Blanket order for the elderly to self-isolate will be enforced in next 20 days as PM ratchets up efforts; Doctors are preparing to give isolated patients advice over video link and army hospitals will be used; The drastic measure is wrapped into a wider package of emergency powers to stem the spread of the virus; Troops will be deployed to guard hospitals and supermarkets and private hospital beds will be used; Business will be urged to serve national interest by overhauling production lines to make medical supplies
Scientific Advisory Group for Emergencies told the Government that it
will soon need to start shielding the most vulnerable members of society
and isolating entire households;
- President Donald Trump announced the US travel ban would be extended to the UK from tomorrow;
of Britons, many of them elderly, were stuck aboard a cruise ship in
the Caribbean where five people have tested positive for the virus;
and Poland closed their borders, stranding thousands of British
holidaymakers, and France closed all non-essential public spaces such as
cafes and cinemas;
- Boris Johnson asked
UK manufacturers to support the rapid, wartime-style production of
essential medical kit, particularly ventilators, while the NHS will buy
up beds in private hospitals;
led to extraordinary scenes at supermarkets across the country,
prompting stores to plead with consumers to 'work together';
Health Organisation spokesman Dr Margaret Harris questioned the British
Government's strategy of delaying 'social distancing', arguing that it
risked infecting millions;
- Chancellor Rishi Sunak met insurance leaders amid a growing row over who will foot the bill for cancelled holidays;
- It emerged that care homes and hospitals are likely to be 'cocooned' when the Easter lockdown comes into effect;
- Three patients tested positive for Covid-19 at a hospital close to the Queen's Norfolk estate;
Street underwent a 'deep clean' following a visit by Tory MP Nadine
Dorries, who subsequently tested positive for the virus – but the Prime
Minister has not been tested;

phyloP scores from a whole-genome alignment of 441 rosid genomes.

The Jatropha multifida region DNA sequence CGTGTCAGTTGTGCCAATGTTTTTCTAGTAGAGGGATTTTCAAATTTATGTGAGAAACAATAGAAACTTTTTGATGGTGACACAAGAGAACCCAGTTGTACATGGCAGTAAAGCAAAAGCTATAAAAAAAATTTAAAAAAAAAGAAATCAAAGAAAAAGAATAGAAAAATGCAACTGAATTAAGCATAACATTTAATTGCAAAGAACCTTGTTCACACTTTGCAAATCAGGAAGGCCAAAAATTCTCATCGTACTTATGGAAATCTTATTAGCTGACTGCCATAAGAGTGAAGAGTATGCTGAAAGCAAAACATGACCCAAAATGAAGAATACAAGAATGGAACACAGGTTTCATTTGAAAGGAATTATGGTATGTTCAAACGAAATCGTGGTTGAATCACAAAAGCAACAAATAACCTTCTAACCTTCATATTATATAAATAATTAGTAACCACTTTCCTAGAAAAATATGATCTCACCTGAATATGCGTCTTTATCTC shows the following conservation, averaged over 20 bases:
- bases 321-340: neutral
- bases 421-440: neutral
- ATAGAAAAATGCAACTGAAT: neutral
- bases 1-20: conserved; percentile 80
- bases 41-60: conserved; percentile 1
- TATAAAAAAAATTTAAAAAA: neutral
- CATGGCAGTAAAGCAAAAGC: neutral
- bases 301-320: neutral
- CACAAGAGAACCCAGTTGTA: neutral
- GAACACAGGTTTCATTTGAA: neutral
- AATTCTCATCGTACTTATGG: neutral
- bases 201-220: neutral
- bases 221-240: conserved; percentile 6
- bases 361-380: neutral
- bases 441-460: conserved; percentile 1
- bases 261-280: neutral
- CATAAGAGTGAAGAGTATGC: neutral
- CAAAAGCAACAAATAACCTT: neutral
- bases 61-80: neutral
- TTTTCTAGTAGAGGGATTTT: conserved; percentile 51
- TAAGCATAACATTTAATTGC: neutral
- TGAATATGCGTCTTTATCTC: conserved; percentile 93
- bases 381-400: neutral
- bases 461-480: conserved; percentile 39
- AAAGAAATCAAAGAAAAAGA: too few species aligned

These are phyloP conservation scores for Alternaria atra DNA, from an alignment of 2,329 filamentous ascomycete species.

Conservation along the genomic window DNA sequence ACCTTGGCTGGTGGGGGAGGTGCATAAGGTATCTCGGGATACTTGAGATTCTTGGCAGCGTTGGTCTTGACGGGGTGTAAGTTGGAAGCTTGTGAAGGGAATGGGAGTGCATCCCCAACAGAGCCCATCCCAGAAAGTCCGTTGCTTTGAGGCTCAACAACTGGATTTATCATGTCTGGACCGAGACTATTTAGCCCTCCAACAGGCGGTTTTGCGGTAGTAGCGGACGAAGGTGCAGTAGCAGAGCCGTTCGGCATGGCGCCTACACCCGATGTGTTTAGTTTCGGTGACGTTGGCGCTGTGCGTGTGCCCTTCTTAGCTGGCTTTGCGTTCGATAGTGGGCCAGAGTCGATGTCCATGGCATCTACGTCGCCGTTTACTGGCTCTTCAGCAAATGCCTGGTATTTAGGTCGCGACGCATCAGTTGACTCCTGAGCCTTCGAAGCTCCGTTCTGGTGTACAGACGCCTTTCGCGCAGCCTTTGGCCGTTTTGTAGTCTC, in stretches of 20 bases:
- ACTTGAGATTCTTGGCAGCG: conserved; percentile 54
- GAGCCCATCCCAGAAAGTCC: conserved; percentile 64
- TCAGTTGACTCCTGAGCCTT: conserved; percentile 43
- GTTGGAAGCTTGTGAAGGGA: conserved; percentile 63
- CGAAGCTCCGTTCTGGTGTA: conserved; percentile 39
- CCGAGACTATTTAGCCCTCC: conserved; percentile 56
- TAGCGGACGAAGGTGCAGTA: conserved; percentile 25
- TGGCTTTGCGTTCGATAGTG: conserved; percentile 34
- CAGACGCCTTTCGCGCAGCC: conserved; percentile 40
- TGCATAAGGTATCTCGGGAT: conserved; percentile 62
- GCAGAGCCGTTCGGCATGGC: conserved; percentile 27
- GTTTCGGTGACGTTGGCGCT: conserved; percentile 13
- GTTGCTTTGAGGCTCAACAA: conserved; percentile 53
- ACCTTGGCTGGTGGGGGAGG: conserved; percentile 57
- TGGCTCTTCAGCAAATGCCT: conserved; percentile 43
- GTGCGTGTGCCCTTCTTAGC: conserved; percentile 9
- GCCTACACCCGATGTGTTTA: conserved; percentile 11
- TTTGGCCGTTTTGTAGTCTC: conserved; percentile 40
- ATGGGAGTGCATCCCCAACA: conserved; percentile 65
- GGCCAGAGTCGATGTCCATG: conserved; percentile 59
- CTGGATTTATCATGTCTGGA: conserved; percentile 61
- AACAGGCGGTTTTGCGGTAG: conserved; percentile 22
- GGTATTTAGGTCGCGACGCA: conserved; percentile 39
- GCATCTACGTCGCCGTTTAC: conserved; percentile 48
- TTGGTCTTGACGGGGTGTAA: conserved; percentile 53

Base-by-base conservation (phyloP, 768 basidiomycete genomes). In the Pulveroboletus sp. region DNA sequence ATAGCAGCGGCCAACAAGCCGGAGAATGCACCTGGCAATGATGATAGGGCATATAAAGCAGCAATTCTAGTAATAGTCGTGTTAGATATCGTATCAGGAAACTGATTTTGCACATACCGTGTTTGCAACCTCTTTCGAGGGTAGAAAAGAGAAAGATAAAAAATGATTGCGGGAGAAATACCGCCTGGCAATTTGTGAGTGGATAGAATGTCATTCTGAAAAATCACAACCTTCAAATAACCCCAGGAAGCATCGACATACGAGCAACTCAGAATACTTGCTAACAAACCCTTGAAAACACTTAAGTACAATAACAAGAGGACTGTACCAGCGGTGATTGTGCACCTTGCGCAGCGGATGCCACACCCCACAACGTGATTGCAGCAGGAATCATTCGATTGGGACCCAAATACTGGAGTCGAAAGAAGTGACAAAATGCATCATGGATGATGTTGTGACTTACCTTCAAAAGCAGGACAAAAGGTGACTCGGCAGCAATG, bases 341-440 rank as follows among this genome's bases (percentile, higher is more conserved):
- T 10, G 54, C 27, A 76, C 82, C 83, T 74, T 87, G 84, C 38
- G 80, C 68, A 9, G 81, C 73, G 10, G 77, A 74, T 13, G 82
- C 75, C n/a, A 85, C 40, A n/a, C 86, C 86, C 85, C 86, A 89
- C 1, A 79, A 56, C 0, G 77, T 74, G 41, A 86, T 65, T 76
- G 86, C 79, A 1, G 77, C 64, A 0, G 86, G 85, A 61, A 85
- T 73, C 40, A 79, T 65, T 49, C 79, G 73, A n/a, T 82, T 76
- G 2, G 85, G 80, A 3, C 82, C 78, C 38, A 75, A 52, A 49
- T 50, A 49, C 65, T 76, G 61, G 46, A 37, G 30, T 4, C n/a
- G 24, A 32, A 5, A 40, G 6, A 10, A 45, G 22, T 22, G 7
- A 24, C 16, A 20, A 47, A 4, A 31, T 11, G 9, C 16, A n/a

- A group of
Dutch scientists claimed to have found an antibody that may help detect
and prevent the coronavirus from being able to infect people;
- Experts predicted the Government could be forced to effectively nationalise airlines and train companies.
Professor Chris Whitty, Chief Medical
Officer for England, said the ten who died 'were in the at-risk groups' -
which primarily comprises the elderly.
a joint statement, chief scientific adviser Sir Patrick Vallance and
Prof Whitty said: 'We are dealing with a very fast moving epidemic with
emerging data from many disciplines and many complex decisions.
'Scientists across the world are helping each other, governments and society to deal with this international emergency.'
Britain's epidemic worsens and panic grips the public, the government
will deploy troops at hospitals and outside supermarkets.
preparation for the worst-case scenario, defence sources told The Mail
on Sunday that Army units were stepping up their training for public
The Royal Logistics Corps
are preparing to be used to escort food convoys and the Royal Army
Medical Corps is poised to build tented field hospitals next to care
Troops trained in chemical,
biological and nuclear warfare will deep-clean empty public buildings in
case they need to be turned in to hospitals or morgues.
would also be stationed outside supermarkets where startling scenes
unfolded the country on Saturday as desperate shoppers gutted food and
toilet roll aisles.
stockpiling as they prepare to bunker down in self-isolation after the
the government issued new guidelines, advising anyone with a cough to
stay at home for a week.
families will be told to isolate themselves if just one member falls ill
with coronavirus, the Sunday Telegraph reports.
To defuse the strain on the NHS, the PM will go to private hospital groups asking them to free up beds for NHS use, and urge manufacturers of medical equipment to ramp up production of ventilators and other life-saving machinery.
has only about 4,000 adult intensive care beds and many of these are
already full, either with normal cases or coronavirus patients.